The new 2nd-Generation Intel® Core™ (Sandy Bridge) processors offer embedded designers a number of important upgrades including multiple CPU cores, an integrated graphics processor, an extended instruction set, Intel® Turbo Boost Technology, and remote management support.  This scalable architecture allows Intel® to offer versions with extended 7 year lifecycle support that can be optimized for individual embedded applications and provide improved performance, I/O, and power efficiency. The question for embedded designers is how to best take advantage of these new features. One of the fastest methods is to investigate pre-engineered, off-the-shelf boards, modules, and platforms that have already integrated this new architecture. In the wake of the release of the 2nd-Generation Intel® Core™ architecture, embedded computing manufacturers worldwide have announced dozens of new products that will benefit from the improved performance and power efficiency. In this blog series, I will present a selection of boards, modules, and other hardware based on this new architecture and explain how these products can help developers leverage the new processor. I will also look at a few details about the processor that were only recently revealed.

 

Digital signage is a huge and growing embedded application area where 2nd generation Intel® Core™ processors deliver a substantial boost in performance. The latest versions of these signage systems typically operate in a remote location and require ultra-high-speed, high-definition image processing to drive one or more large-screen displays.  Several variations of the Sandy Bridge processor include Intel®’s Clear Video HD Technology which integrates multiple hardware and software image processing technologies to enable jitter-free, 1080p playback with enhanced color fidelity. In addition, Intel®’s Quick Sync Video Technology uses hardware on the processor instead of software to accelerate video encode, decode, and transcode operations. For intensive graphics applications such as gaming and 3D applications now also appearing in signage, Intel® HD Graphics delivers up to three times the performance of previous-generation graphics. Two versions of Intel® HD Graphics are available with either six or twelve parallel execution units to optimize the rendering and shading necessary to deliver a responsive and realistic 3D experience. The Sandy Bridge graphics core also supports Intel® Turbo Boost Technology, allowing clock frequencies to scale up temporarily to handle intense workloads.

 

To reap these obvious performance gains, embedded manufacturers have already integrated 2nd-Generation Intel® Core™ architecture into many signage and gaming support products. For example, NEXCOM recently announced the NDiS 166, a full-HD, 1080p digital signage player for advertising, hospitality, brand promotion, and digital menu board applications. The NDiS 166 incorporates an Intel® Core™ i5/i7 processor, an Intel® QM67 chip set (codename Cougar Point), and two DDR3 memory sockets for up to 8GB of storage. The player supports dual Independent displays delivering full-HD combinations of videos, pictures, flash, web pages, RSS, and scrolling text for dynamic, real-time promotions using DVI, HDMI or VGA interfaces. The NiD166 also utilizes the Intel® Active Management Technology to enable remote system management for monitoring, troubleshooting, and content updates. The Sandy Bridge technology enhances overall performance by as much as 20% and offers a 30% increase in graphics capability compared to previous players. The NDiS 166 offers quiet, low power operation without a cooling fan and can be mounted directly behind the display device, such as a LCD monitor.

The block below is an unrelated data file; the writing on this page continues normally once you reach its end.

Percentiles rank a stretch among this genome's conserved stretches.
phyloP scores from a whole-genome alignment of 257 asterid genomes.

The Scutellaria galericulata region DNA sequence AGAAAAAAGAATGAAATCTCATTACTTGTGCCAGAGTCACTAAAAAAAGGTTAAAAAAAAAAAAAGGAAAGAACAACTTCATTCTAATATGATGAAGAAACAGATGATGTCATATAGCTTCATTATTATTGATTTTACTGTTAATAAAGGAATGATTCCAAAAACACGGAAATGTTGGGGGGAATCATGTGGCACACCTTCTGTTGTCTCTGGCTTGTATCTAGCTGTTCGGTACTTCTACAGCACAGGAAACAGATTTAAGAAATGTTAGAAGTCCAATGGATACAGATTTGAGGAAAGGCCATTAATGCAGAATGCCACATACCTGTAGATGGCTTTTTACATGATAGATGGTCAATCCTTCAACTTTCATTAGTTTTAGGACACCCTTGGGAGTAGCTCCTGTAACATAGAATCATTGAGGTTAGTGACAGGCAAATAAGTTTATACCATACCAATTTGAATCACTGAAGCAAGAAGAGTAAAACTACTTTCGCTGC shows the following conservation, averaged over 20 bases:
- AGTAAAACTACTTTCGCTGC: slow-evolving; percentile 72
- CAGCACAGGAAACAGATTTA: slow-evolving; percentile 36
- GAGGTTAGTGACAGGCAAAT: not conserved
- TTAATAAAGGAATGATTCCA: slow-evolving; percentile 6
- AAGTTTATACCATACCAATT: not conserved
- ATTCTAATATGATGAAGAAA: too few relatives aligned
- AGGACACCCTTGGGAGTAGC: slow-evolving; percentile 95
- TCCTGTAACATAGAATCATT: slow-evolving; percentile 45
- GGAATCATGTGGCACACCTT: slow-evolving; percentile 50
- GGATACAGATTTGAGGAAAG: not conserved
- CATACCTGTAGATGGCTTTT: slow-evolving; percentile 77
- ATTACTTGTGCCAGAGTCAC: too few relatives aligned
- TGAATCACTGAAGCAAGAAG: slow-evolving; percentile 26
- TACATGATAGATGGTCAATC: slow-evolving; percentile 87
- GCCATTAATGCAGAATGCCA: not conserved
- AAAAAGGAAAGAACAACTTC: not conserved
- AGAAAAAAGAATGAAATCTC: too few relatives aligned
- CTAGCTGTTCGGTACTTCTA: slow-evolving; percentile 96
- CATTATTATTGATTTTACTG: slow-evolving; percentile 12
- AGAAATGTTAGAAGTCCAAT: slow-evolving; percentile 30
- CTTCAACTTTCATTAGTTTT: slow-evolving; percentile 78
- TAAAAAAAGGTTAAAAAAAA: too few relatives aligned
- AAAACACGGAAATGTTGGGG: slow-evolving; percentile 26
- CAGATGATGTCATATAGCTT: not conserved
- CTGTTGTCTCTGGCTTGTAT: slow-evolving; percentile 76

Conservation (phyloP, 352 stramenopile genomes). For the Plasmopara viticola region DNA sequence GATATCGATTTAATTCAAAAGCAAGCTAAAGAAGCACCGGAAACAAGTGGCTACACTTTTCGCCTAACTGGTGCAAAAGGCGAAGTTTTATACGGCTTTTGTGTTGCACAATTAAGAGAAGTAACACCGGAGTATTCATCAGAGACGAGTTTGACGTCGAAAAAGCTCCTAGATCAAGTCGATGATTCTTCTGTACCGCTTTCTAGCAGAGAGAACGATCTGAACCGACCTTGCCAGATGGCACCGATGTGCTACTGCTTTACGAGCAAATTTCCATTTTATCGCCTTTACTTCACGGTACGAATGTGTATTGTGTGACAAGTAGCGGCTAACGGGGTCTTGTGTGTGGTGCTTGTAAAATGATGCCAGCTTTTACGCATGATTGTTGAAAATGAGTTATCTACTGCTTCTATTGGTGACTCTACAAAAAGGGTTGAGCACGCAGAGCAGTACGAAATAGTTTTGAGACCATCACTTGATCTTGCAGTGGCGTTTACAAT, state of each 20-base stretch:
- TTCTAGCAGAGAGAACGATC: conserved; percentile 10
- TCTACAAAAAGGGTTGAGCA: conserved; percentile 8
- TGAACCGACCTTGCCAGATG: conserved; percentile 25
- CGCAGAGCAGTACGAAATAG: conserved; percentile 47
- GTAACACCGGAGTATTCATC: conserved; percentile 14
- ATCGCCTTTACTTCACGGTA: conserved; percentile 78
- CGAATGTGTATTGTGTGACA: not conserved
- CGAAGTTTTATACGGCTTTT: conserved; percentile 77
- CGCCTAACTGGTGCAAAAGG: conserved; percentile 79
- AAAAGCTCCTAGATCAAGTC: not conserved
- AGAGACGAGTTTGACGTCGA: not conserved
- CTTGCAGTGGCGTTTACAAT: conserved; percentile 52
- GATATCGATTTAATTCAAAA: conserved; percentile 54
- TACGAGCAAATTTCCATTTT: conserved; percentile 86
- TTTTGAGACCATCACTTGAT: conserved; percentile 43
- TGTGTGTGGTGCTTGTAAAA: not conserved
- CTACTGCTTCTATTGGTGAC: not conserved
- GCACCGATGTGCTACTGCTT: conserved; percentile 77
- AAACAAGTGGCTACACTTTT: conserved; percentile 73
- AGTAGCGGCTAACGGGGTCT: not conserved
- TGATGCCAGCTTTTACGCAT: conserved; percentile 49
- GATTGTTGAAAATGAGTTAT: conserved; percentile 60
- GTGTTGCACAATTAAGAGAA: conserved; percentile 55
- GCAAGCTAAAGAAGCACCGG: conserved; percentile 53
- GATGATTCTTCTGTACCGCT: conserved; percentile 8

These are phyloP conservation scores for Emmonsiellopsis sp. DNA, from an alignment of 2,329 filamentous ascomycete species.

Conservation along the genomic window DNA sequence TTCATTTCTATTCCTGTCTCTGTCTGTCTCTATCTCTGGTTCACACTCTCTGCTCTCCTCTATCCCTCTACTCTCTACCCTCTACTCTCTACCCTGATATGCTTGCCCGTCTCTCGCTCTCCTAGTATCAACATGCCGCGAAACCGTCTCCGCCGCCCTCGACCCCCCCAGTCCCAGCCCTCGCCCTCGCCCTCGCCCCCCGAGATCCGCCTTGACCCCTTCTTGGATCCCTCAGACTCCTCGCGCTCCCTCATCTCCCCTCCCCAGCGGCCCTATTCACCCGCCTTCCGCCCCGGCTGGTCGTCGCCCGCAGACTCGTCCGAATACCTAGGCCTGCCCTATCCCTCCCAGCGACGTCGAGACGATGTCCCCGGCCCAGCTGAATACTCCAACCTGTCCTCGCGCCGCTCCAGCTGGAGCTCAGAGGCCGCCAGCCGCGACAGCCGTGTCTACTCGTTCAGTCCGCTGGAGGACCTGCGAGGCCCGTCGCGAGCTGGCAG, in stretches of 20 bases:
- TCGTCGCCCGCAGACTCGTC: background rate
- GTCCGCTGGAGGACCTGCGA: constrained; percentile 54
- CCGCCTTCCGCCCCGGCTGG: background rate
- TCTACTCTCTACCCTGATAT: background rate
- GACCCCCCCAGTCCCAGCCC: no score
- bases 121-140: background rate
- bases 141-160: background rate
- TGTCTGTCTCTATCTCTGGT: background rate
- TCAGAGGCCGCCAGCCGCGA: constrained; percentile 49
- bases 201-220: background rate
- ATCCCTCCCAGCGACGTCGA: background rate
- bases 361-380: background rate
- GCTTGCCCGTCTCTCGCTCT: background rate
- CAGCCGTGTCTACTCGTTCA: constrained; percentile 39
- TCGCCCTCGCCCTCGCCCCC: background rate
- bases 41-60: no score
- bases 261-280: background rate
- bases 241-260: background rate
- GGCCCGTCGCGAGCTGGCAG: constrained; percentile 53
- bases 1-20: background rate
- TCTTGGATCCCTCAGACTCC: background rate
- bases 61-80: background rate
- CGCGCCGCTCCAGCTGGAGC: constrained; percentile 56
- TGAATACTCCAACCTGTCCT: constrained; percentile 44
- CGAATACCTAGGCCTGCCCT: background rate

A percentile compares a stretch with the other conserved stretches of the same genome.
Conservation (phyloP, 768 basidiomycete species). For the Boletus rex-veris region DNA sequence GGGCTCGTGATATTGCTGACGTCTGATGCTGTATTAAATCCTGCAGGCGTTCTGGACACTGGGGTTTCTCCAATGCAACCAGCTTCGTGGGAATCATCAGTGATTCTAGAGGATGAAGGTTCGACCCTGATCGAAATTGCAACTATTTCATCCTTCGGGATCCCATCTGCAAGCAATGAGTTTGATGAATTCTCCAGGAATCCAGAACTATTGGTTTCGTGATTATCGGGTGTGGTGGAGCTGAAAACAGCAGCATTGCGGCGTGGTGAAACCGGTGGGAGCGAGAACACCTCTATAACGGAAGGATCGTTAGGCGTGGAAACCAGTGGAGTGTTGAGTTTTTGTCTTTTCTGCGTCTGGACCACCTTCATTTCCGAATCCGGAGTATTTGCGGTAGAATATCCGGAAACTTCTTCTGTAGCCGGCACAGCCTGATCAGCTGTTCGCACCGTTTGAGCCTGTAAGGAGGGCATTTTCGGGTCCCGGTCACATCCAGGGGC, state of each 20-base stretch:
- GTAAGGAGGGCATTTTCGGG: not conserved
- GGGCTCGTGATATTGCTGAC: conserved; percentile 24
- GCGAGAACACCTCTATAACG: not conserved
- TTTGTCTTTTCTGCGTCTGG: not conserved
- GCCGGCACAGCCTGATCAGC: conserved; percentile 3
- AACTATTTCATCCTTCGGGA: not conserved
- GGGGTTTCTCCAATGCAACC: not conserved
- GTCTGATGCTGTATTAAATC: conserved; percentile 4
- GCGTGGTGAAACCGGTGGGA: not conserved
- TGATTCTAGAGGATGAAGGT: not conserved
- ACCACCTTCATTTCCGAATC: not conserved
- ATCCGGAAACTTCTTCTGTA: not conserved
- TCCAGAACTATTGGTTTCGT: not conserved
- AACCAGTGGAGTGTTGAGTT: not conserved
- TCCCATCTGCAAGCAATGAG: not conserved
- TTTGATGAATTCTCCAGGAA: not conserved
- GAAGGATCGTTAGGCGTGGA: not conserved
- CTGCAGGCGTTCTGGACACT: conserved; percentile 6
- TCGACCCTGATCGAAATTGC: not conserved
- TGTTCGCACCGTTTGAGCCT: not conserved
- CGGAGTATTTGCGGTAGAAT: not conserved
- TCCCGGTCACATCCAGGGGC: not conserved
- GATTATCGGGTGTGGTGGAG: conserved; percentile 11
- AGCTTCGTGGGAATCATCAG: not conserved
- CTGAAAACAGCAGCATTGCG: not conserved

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Advantech has also announced a number of embedded boards based on the 2nd Generation Intel® Core technology including the SOM-5890 COM-Express module which fits digital signage applications. The 4.92 x 3.74-inch SOM-5890 is compliant with the newly released PICMG COM.0 R2.0 type 6 specification and offers HDMI, DVI, and Displayport video interfaces as well as SVDO, LVDS and VGA output. The COM-Express module is based on the Intel® Core™ i7 processor and Intel® QM67 Express chipset and supports graphic intensive, multi-display applications. As seen in the figure below, the SOM-5890 supports up to 16GB of dual-channel DDR3 memory and extensive interface expansion for up to three DDIs (digital display interfaces), multiple PCI Express lanes, USB 2.0 ports, and gigabit Ethernet interface along with serial and general purpose I/O ports. The module supports both Linux and Microsoft Windows Embedded and ships with Advantech’s iManager software and related APIs.

 

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These products are a couple of examples where the performance improvements and energy efficiency of Sandy Bridge provide embedded signage developers with both programmable media architecture and fixed function video processing. These potent graphics features supply the embedded designer with new tools that will change the future of digital signage. If you think that Sandy Bridge fits your next graphics related project or if you have already started a project please share your concerns, questions,  and successes with fellow followers of the Intel® Embedded Community. Also, please check back as I uncover more 2nd-Generation Intel® Core™ architecture products that you can use to extend the performance of your next embedded project.

 

Warren Webb
OpenSystems Media®, by special arrangement with Intel® Embedded Alliance

 

Advantech is a Premier member of the by Intel® Embedded Alliance. NEXCOM and Microsoft Corporation are Associate members of the Alliance.